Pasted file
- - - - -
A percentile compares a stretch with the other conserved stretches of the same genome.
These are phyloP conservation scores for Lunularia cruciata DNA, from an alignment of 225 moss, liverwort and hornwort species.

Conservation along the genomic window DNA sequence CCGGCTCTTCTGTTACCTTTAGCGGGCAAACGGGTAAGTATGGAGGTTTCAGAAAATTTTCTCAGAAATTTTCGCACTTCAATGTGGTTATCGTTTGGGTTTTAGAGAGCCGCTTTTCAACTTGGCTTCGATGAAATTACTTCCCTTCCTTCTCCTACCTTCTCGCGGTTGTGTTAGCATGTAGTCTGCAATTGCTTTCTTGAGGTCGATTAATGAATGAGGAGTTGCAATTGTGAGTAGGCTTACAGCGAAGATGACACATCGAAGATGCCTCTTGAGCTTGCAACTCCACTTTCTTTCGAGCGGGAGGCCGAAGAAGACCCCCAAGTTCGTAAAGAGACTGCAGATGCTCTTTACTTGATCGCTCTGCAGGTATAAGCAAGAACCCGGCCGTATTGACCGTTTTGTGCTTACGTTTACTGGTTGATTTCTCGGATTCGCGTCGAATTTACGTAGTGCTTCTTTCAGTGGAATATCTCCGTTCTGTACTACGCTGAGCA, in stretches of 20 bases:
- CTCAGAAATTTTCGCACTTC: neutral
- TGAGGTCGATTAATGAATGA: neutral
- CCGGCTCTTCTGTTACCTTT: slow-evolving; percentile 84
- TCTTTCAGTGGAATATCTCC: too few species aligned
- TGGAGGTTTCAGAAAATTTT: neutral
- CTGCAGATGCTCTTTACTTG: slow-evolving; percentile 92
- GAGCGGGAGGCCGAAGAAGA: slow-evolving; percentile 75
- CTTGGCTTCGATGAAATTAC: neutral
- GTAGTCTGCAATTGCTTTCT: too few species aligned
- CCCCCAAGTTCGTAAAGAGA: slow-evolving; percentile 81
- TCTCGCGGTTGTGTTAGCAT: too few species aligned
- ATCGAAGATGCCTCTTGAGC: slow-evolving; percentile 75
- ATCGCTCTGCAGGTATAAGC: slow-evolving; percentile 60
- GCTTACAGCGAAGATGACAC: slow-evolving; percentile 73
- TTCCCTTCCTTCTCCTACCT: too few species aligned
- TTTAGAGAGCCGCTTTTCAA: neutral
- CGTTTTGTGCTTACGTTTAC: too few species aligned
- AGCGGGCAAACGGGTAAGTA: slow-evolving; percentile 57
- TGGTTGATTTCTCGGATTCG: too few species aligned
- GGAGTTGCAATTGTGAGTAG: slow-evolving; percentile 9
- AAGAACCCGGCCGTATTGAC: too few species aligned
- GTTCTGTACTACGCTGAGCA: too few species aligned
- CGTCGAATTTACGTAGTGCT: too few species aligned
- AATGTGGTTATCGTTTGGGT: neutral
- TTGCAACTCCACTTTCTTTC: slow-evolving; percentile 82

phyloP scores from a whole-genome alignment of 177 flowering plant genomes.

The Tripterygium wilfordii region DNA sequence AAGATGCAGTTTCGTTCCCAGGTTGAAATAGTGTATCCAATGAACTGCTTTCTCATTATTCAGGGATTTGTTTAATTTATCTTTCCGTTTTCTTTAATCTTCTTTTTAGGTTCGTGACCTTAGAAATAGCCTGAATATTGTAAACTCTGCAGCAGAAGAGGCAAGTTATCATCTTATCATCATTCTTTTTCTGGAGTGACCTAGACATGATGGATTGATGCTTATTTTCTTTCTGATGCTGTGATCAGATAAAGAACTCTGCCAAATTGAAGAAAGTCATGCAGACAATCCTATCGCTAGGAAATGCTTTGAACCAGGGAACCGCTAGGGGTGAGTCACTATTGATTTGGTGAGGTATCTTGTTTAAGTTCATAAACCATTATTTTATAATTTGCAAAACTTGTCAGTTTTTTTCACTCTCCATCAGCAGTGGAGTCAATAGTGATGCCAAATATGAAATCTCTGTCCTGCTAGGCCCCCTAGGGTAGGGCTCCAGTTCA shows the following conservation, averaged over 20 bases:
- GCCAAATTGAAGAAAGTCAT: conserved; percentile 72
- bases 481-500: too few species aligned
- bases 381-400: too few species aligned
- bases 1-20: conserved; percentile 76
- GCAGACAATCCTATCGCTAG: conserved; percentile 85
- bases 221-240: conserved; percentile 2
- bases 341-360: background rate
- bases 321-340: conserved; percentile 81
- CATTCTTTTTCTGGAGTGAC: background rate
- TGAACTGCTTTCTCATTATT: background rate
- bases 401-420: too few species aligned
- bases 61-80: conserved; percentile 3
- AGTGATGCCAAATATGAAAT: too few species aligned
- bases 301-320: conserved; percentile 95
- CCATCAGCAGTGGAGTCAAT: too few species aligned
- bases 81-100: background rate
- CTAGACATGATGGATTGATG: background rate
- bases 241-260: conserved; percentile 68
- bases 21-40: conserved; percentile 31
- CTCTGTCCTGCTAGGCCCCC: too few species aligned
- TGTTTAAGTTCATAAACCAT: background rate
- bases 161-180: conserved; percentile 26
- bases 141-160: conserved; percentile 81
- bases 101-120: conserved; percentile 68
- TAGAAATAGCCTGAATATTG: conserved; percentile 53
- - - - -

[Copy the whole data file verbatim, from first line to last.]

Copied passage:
A percentile compares a stretch with the other conserved stretches of the same genome.
These are phyloP conservation scores for Lunularia cruciata DNA, from an alignment of 225 moss, liverwort and hornwort species.

Conservation along the genomic window DNA sequence CCGGCTCTTCTGTTACCTTTAGCGGGCAAACGGGTAAGTATGGAGGTTTCAGAAAATTTTCTCAGAAATTTTCGCACTTCAATGTGGTTATCGTTTGGGTTTTAGAGAGCCGCTTTTCAACTTGGCTTCGATGAAATTACTTCCCTTCCTTCTCCTACCTTCTCGCGGTTGTGTTAGCATGTAGTCTGCAATTGCTTTCTTGAGGTCGATTAATGAATGAGGAGTTGCAATTGTGAGTAGGCTTACAGCGAAGATGACACATCGAAGATGCCTCTTGAGCTTGCAACTCCACTTTCTTTCGAGCGGGAGGCCGAAGAAGACCCCCAAGTTCGTAAAGAGACTGCAGATGCTCTTTACTTGATCGCTCTGCAGGTATAAGCAAGAACCCGGCCGTATTGACCGTTTTGTGCTTACGTTTACTGGTTGATTTCTCGGATTCGCGTCGAATTTACGTAGTGCTTCTTTCAGTGGAATATCTCCGTTCTGTACTACGCTGAGCA, in stretches of 20 bases:
- CTCAGAAATTTTCGCACTTC: neutral
- TGAGGTCGATTAATGAATGA: neutral
- CCGGCTCTTCTGTTACCTTT: slow-evolving; percentile 84
- TCTTTCAGTGGAATATCTCC: too few species aligned
- TGGAGGTTTCAGAAAATTTT: neutral
- CTGCAGATGCTCTTTACTTG: slow-evolving; percentile 92
- GAGCGGGAGGCCGAAGAAGA: slow-evolving; percentile 75
- CTTGGCTTCGATGAAATTAC: neutral
- GTAGTCTGCAATTGCTTTCT: too few species aligned
- CCCCCAAGTTCGTAAAGAGA: slow-evolving; percentile 81
- TCTCGCGGTTGTGTTAGCAT: too few species aligned
- ATCGAAGATGCCTCTTGAGC: slow-evolving; percentile 75
- ATCGCTCTGCAGGTATAAGC: slow-evolving; percentile 60
- GCTTACAGCGAAGATGACAC: slow-evolving; percentile 73
- TTCCCTTCCTTCTCCTACCT: too few species aligned
- TTTAGAGAGCCGCTTTTCAA: neutral
- CGTTTTGTGCTTACGTTTAC: too few species aligned
- AGCGGGCAAACGGGTAAGTA: slow-evolving; percentile 57
- TGGTTGATTTCTCGGATTCG: too few species aligned
- GGAGTTGCAATTGTGAGTAG: slow-evolving; percentile 9
- AAGAACCCGGCCGTATTGAC: too few species aligned
- GTTCTGTACTACGCTGAGCA: too few species aligned
- CGTCGAATTTACGTAGTGCT: too few species aligned
- AATGTGGTTATCGTTTGGGT: neutral
- TTGCAACTCCACTTTCTTTC: slow-evolving; percentile 82

phyloP scores from a whole-genome alignment of 177 flowering plant genomes.

The Tripterygium wilfordii region DNA sequence AAGATGCAGTTTCGTTCCCAGGTTGAAATAGTGTATCCAATGAACTGCTTTCTCATTATTCAGGGATTTGTTTAATTTATCTTTCCGTTTTCTTTAATCTTCTTTTTAGGTTCGTGACCTTAGAAATAGCCTGAATATTGTAAACTCTGCAGCAGAAGAGGCAAGTTATCATCTTATCATCATTCTTTTTCTGGAGTGACCTAGACATGATGGATTGATGCTTATTTTCTTTCTGATGCTGTGATCAGATAAAGAACTCTGCCAAATTGAAGAAAGTCATGCAGACAATCCTATCGCTAGGAAATGCTTTGAACCAGGGAACCGCTAGGGGTGAGTCACTATTGATTTGGTGAGGTATCTTGTTTAAGTTCATAAACCATTATTTTATAATTTGCAAAACTTGTCAGTTTTTTTCACTCTCCATCAGCAGTGGAGTCAATAGTGATGCCAAATATGAAATCTCTGTCCTGCTAGGCCCCCTAGGGTAGGGCTCCAGTTCA shows the following conservation, averaged over 20 bases:
- GCCAAATTGAAGAAAGTCAT: conserved; percentile 72
- bases 481-500: too few species aligned
- bases 381-400: too few species aligned
- bases 1-20: conserved; percentile 76
- GCAGACAATCCTATCGCTAG: conserved; percentile 85
- bases 221-240: conserved; percentile 2
- bases 341-360: background rate
- bases 321-340: conserved; percentile 81
- CATTCTTTTTCTGGAGTGAC: background rate
- TGAACTGCTTTCTCATTATT: background rate
- bases 401-420: too few species aligned
- bases 61-80: conserved; percentile 3
- AGTGATGCCAAATATGAAAT: too few species aligned
- bases 301-320: conserved; percentile 95
- CCATCAGCAGTGGAGTCAAT: too few species aligned
- bases 81-100: background rate
- CTAGACATGATGGATTGATG: background rate
- bases 241-260: conserved; percentile 68
- bases 21-40: conserved; percentile 31
- CTCTGTCCTGCTAGGCCCCC: too few species aligned
- TGTTTAAGTTCATAAACCAT: background rate
- bases 161-180: conserved; percentile 26
- bases 141-160: conserved; percentile 81
- bases 101-120: conserved; percentile 68
- TAGAAATAGCCTGAATATTG: conserved; percentile 53